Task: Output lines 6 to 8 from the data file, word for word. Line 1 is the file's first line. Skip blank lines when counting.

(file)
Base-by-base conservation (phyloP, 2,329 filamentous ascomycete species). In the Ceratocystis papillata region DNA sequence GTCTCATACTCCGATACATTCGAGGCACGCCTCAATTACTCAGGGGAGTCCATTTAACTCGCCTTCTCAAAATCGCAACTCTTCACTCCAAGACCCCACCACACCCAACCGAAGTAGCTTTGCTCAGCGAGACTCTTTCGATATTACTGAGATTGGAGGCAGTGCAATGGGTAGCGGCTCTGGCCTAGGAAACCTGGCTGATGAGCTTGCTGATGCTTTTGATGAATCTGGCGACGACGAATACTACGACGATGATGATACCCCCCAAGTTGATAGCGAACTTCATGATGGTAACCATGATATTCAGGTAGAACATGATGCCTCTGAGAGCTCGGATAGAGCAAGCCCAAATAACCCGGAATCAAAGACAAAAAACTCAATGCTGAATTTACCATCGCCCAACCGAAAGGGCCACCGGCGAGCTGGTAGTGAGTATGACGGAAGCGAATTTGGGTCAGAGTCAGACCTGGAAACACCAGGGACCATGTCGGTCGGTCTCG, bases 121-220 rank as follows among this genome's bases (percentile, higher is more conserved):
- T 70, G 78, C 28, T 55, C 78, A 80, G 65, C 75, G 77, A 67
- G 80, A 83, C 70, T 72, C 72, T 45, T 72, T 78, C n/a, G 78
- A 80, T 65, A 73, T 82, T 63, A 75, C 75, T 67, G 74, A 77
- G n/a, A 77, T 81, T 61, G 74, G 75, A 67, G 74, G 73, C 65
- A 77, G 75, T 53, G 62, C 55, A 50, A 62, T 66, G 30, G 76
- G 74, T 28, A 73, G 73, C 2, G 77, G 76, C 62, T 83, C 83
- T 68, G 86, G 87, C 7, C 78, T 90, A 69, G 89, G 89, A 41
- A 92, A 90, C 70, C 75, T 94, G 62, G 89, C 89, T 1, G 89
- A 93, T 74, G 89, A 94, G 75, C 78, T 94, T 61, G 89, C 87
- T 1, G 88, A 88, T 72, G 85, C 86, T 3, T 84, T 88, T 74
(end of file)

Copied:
- A 77, G 75, T 53, G 62, C 55, A 50, A 62, T 66, G 30, G 76
- G 74, T 28, A 73, G 73, C 2, G 77, G 76, C 62, T 83, C 83
- T 68, G 86, G 87, C 7, C 78, T 90, A 69, G 89, G 89, A 41